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11.5: The Stoney Equation - the Thin Coating Limit

  • Page ID
    7854
  • Origin of the Stoney Equation

    The Stoney equation is still in widespread use. It relates the curvature of a substrate with a thin coating to the stress level within the coating (for an equal biaxial case). It was proposed in 1909 - a long time before the relationship described in earlier pages (for the general case in which the coating thickness is not negligible compared to that of the substrate) was established. However, it is easy to show that the Stoney equation can be derived from that relationship, by imposing the h << H condition, which allows all of the denominator terms except the last one to be discarded and (h + H) = H to be assumed, so that

    \[\kappa=\frac{6 E_{\mathrm{d}}^{\prime} h \Delta \epsilon}{E_{\mathrm{s}}^{\prime} H^{2}}\]

    with the biaxial moduli now being used. Furthermore, the \(h \ll H\) condition allows the assumption to be made that all of the misfit strain is accommodated in the coating (deposit), so only the coating is under stress. In addition, the Stoney equation is based on an equal biaxial stress state, so that the biaxial versions of these Young’s moduli should be used and the misfit strain can be expressed as

    \[\Delta \epsilon=\frac{-\sigma_{d}}{E_{\mathrm{d}}^{\prime}}\]

    recognizing that, with the convention we are using for \(\Delta \epsilon\), a positive value will generate a negative value for \(\sigma_{d}\) (ie a compressive stress). Substitution of this then leads to the Stoney equation:

    \[\kappa=\frac{-6 E_{\mathrm{d}}^{\prime} h \sigma_{\mathrm{d}}}{E_{\mathrm{s}}^{\prime} H^{2} E_{\mathrm{d}}^{\prime}}=\frac{-6 h \sigma_{\mathrm{d}}}{E_{\mathrm{s}}^{\prime} H^{2}} \quad \therefore \sigma_{\mathrm{d}}=\frac{-E_{\mathrm{s}}^{\prime} H^{2}}{6 h\left(1-\nu_{\mathrm{s}}\right)} \kappa\]

    (The minus sign is not always included, but the curvature should have a sign and, using the convention that a convex upper surface corresponds to positive curvature, this implies a negative deposit stress.) This equation allows a coating stress to be obtained from a (measured) curvature. Only E and ν values for the substrate are needed - this is convenient, since they are often known (whereas those of the coating may not be). A single stress value is obtained - if the coating is thin, then any through-thickness variation in its value is likely to be small. It is really the misfit strain that is the more fundamental measure of the characteristics of the system, but a stress value is often regarded as more easily interpreted.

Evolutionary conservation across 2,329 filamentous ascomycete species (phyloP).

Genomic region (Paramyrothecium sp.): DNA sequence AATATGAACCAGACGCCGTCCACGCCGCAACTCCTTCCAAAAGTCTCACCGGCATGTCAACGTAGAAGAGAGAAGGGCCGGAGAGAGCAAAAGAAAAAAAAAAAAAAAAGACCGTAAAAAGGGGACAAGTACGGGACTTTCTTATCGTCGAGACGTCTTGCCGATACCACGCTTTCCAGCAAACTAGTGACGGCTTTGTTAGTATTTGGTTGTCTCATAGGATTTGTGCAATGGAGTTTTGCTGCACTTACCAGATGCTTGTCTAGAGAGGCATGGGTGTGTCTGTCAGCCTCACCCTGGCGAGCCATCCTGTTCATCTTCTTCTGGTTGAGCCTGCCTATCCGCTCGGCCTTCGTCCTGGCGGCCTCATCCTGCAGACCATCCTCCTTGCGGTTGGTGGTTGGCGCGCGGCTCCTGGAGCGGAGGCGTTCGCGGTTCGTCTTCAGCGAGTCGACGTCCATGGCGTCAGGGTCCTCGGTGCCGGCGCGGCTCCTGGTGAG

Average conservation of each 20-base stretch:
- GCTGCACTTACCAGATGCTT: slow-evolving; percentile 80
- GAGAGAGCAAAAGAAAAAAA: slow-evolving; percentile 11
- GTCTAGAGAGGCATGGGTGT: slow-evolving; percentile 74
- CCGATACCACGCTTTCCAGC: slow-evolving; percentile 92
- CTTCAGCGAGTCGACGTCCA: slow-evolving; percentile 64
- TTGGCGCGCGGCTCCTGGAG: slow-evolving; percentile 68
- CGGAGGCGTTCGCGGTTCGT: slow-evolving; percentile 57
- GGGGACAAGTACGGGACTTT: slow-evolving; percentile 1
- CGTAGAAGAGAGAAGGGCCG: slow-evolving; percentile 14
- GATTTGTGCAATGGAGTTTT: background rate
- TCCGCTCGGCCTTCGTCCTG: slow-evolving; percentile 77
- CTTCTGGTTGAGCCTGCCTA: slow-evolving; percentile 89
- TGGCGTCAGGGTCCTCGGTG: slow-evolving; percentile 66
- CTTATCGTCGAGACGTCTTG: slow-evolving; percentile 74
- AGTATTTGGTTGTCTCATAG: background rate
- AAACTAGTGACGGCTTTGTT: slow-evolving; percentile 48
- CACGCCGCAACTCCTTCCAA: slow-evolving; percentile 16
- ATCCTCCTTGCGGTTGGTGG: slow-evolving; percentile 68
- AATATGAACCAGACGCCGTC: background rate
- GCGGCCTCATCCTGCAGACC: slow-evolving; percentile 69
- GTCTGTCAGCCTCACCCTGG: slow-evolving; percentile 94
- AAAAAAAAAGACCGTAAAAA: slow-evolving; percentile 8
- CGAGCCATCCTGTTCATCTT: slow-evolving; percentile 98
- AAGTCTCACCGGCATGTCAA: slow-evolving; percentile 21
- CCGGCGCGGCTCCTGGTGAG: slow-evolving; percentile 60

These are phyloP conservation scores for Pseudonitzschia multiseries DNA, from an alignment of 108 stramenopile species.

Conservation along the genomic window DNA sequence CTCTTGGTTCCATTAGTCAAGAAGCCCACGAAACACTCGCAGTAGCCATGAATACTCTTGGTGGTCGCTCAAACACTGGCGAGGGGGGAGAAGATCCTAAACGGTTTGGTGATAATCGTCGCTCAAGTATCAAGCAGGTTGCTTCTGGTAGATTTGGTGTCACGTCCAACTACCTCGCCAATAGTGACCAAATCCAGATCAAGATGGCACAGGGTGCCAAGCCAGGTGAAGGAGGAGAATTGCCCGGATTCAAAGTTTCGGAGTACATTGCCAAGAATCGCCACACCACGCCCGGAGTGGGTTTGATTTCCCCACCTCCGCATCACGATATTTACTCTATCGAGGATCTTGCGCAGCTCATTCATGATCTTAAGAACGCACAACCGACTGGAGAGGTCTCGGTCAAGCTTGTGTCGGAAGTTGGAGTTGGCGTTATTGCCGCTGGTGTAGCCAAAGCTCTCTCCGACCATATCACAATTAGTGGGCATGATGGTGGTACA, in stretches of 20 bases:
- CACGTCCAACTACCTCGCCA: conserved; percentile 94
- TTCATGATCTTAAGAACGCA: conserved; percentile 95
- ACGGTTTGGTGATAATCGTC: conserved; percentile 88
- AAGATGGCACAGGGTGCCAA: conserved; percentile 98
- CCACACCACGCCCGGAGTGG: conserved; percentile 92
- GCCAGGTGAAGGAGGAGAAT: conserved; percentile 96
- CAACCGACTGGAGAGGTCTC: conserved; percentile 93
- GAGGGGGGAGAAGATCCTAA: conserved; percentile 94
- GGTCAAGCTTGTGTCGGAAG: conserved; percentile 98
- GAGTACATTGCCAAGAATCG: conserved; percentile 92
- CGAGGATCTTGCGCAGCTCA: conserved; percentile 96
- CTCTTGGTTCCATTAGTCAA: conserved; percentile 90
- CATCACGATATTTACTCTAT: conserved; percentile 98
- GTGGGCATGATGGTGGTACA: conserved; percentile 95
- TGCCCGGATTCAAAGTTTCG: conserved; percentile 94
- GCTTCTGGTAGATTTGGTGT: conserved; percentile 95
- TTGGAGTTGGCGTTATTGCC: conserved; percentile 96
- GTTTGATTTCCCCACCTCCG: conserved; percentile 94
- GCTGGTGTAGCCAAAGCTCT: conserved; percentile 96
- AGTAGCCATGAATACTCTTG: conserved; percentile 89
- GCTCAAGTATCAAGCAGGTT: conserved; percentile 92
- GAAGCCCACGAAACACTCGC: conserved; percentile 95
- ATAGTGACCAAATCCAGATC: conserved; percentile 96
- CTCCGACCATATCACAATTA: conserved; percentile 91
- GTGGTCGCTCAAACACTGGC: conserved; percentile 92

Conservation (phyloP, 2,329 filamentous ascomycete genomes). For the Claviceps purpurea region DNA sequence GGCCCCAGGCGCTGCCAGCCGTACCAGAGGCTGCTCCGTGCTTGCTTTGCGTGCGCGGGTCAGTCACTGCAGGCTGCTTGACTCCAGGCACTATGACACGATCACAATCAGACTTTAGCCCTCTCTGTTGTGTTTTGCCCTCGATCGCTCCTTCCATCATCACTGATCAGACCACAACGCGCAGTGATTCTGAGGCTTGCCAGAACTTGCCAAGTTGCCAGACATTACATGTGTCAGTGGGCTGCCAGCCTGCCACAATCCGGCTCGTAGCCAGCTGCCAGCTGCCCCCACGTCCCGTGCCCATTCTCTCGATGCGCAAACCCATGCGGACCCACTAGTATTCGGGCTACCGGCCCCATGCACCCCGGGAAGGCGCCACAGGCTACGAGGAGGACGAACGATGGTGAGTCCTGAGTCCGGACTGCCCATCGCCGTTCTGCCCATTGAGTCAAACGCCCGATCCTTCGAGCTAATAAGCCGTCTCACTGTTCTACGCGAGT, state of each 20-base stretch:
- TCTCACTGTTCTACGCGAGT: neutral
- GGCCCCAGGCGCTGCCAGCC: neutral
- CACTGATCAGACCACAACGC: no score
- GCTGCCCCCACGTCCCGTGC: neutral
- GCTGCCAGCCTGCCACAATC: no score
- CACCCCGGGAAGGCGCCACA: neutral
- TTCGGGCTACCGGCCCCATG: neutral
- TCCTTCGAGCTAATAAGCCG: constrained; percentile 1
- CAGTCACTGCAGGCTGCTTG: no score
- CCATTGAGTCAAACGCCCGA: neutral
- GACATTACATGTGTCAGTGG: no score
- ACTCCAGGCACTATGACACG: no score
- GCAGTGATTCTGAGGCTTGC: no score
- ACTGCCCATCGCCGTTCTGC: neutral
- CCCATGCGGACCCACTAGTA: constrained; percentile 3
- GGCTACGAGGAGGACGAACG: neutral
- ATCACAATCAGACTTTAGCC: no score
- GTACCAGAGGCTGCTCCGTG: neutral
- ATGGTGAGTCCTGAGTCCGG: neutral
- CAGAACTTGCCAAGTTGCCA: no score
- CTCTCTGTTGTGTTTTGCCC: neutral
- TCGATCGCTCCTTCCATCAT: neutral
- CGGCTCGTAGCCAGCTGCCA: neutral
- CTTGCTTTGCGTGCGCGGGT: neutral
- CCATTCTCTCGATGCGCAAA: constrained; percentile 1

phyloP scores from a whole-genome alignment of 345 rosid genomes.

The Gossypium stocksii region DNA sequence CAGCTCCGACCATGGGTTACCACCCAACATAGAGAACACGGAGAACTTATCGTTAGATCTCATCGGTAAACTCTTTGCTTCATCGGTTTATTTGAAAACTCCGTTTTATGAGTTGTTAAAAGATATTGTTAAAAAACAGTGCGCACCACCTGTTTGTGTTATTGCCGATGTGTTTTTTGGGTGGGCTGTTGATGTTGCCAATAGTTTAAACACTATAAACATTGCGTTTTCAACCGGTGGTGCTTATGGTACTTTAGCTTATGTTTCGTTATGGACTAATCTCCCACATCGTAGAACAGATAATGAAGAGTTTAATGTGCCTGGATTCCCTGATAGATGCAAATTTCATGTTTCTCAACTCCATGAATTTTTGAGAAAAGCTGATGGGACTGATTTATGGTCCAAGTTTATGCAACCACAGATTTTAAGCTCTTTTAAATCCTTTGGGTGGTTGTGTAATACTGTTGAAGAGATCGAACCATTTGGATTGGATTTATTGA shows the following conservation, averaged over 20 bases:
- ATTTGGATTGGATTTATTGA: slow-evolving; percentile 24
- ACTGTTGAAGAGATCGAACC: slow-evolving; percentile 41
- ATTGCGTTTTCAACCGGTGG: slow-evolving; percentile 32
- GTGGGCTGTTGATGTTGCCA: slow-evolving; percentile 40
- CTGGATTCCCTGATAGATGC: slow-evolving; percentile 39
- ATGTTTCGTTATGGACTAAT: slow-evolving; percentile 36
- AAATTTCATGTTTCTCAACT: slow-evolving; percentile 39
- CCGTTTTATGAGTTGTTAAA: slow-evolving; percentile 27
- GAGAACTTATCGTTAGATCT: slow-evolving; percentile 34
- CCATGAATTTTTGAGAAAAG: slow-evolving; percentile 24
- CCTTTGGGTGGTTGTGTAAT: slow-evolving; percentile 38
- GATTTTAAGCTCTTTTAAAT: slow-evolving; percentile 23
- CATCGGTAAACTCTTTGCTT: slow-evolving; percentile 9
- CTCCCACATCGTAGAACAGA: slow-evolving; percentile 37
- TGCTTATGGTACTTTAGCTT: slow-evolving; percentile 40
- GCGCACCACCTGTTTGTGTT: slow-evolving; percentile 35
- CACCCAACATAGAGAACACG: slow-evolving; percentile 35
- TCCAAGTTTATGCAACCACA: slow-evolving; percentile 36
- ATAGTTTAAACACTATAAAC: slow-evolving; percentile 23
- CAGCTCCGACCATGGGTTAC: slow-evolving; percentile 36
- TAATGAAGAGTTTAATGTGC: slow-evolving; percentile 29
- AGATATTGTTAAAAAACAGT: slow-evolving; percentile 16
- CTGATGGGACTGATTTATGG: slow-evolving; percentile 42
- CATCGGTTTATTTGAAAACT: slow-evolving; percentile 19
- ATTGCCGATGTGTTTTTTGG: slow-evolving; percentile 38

Approach to Stoney Conditions

    The Stoney equation is easy to use and, indeed, is widely used. However, it does have the limitation of being accurate only in a regime in which the curvatures tend to be relatively small. In some applications – such as with semiconductor wafers – surfaces are very smooth, so that highly accurate optical methods of curvature measurement are feasible and this is not such a problem. However, when curvatures are high (or need to be high for reliable measurement), the Stoney equation should not be used. The simulation below allows exploration of the conditions under which the Stoney equation gives a good or poor approximation to the actual behaviour. It should be noted that, while the stresses are scale-independent, the curvatures are not - changing the substrate thickness thus affects the plots on the left, but not those on the right.

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